Orthopedic Surgery for Fibrous Dysplasia Treatment & Management

Updated: Dec 10, 2018
  • Author: Bernardo Vargas, MD; Chief Editor: Harris Gellman, MD  more...
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Treatment

Approach Considerations

Surgical treatment of fibrous dysplasia is indicated in the prevention or treatment of fractures or major deformity. [27]  The most common surgical indications are fracture of a weightbearing bone and progressive disease. Asymptomatic patients do not need treatment. A needle biopsy can be performed if there is doubt about the diagnosis before the initial management. Upper-extremity lesions rarely require surgical management. Nevertheless, vascularized bone grafting has been proposed. [28]

There are no specific contraindications for surgical intervention in patients with fibrous dysplasia. However, care must be used in the skeletally immature patient. Internal fixation of long bones with intramedullary nails may be proposed.

In the future, effective nonsurgical treatments may be possible. Because the risk of local recurrence is high, the decision to treat must be made with informed consent to avoid inappropriate expectations. In general, the goals of surgery should be to stabilize the bone and relieve pain, rather than to excise the involved bone. The condition often is found incidentally, and the need for prophylactic treatment may be difficult to accept for an asymptomatic or minimally symptomatic patient.

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Medical Therapy

Although there is no specific medical therapy for fibrous dysplasia, studies have shown decreased pain after treatment with bisphosphonates, which inhibit bone resorption by virtue of their action on osteoclasts. [29, 20, 30, 31]  

The most common drug therapy is intravenous (IV) pamidronate. An IV infusion of pamidronate (total dose of 1 mg/kg/day over 3 days, repeated every 3-6 months) has been proposed. The total dose must be administered over a 4-hour period. Vitamin D and calcium supplements must be added to the regimen. This therapy in children seems to be safe, but longer follow-up is needed to confirm the absence of collateral effects on the growth plate. An increased growth-plate thickness has been reported in children treated with bisphosphonates. [9]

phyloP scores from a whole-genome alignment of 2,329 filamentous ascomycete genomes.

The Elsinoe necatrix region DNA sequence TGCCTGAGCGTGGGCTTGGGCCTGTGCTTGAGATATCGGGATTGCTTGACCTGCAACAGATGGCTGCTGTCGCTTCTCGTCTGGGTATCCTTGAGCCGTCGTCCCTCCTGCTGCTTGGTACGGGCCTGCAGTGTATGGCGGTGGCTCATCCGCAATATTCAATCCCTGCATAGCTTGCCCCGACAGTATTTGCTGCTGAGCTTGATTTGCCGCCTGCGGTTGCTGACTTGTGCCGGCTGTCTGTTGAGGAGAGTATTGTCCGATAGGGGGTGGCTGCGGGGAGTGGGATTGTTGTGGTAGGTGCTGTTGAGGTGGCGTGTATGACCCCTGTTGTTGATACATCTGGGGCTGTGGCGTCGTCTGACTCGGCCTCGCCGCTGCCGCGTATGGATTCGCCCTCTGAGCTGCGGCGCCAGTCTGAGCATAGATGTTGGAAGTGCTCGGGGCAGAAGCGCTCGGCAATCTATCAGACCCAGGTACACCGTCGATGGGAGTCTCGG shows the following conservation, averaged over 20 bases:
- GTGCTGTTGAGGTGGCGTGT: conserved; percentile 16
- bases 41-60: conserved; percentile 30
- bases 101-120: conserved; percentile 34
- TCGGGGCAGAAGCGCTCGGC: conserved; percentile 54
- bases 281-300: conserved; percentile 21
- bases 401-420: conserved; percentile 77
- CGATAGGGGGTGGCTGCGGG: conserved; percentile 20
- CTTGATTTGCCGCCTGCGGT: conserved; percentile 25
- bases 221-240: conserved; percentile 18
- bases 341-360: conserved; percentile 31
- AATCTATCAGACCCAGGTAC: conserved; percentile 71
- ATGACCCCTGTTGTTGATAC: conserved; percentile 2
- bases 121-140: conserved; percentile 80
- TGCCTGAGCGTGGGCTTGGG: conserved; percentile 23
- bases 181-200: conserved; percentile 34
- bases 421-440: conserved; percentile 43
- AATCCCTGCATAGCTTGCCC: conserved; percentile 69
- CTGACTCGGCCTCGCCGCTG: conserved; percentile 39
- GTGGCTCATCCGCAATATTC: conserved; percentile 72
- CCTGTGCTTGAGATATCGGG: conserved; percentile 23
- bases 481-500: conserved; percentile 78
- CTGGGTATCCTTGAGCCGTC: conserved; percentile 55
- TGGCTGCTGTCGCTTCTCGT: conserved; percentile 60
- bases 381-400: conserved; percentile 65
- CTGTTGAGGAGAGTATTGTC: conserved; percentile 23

The PROFIDYS study (Oral Bisphosphonate Effect on Osseous Symptoms in Fibrous Dysplasia of Bone) is a double-blind study evaluating the long-term safety and results of treatment with an oral bisphosphonate (risedronate), which was initiated in 2007. The study is evaluating bone pain and the evolution of osteolytic lesions in patients with fibrous dysplasia.

Majoor et al evaluated the biochemical (bone turnover markers [BTMs]) and clinical (pain reduction) outcome of bisphosphonate therapy in 11 patients with McCune-Albright syndrome and 30 patients with polyostotic fibrous dysplasia who were treated for a median of 6 years (range, 2-25 years). [32] ​ Their data suggested that long-term bisphosphonate therapy was beneficial and safe in the majority of patients with polyostotic fibrous dysplasia. The only prognostic factor found to influence the outcome of bisphosphonate therapy was a high skeletal burden score.

Wang et al retrospectively studied laboratory and clinical findings in 22 cases of polyostotic fibrous dysplasia associated with McCune-Albright syndrome, with the aims of (1) evaluating the efficacy and safety of bisphosphonate therapy and (2) comparing the efficacy of different bisphosphonates (ie, pamidronate and zoledronic acid) in this setting. [33] ​ They found bisphosphonate treatment to be safe and well tolerated and to cause no obvious impairment in patients' linear growth. Zoledronic acid was similar to pamidronate in terms of controlling disease activity.

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Surgical Therapy

If surgical treatment is required for fibrous dysplasia in long bones, intramedullary nailing is recommended. [34] This technique provides good stabilization and could prevent deformation.

Conservative treatment, use of plates, curettage, or bone grafting should be discouraged. [11, 16, 35] Deformity-correction surgery is indicated in patients with mechanical axis deviation of the lower limbs.

The dysplastic bone in fibrous dysplasia can be quite difficult to ream. Fibrous dysplasia is associated with a high tendency of bone bleeding during surgery. [11]

Gui et al reported their experience with a navigation system they developed for use in conjunction with computer-aided recontouring in the surgical treatment of complex craniofacial fibrous dysplasia. [36] Surgical outcomes were assessed by superimposing postoperative computed tomography (CT) scans onto preoperative CT scans. The authors found that navigation-guided recontouring improved the accuracy and safety of the surgical treatment of complex craniofacial fibrous dysplasia.

Multiportal combined transorbital-transnasal endoscopic resection of fibrous dysplasia of the skull base and orbit has been described. [37]

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Long-Term Monitoring

The main role of follow-up is to prevent deformity as a result of the disease. The authors recommend yearly radiographs of the involved area or areas until skeletal maturity. Because fibrous dysplasia rarely undergoes remission, it is appropriate to monitor disease progression periodically, especially in the skeletally immature patient. Once skeletal maturity has been achieved, it is unusual for monostotic fibrous dysplasia to progress.

Early intervention with internal fixation of involved bones may be important in the prevention of deformity. Referral to an endocrinologist for endocrine and metabolic testing is suggested so that endocrine anomalies can be diagnosed and treated.

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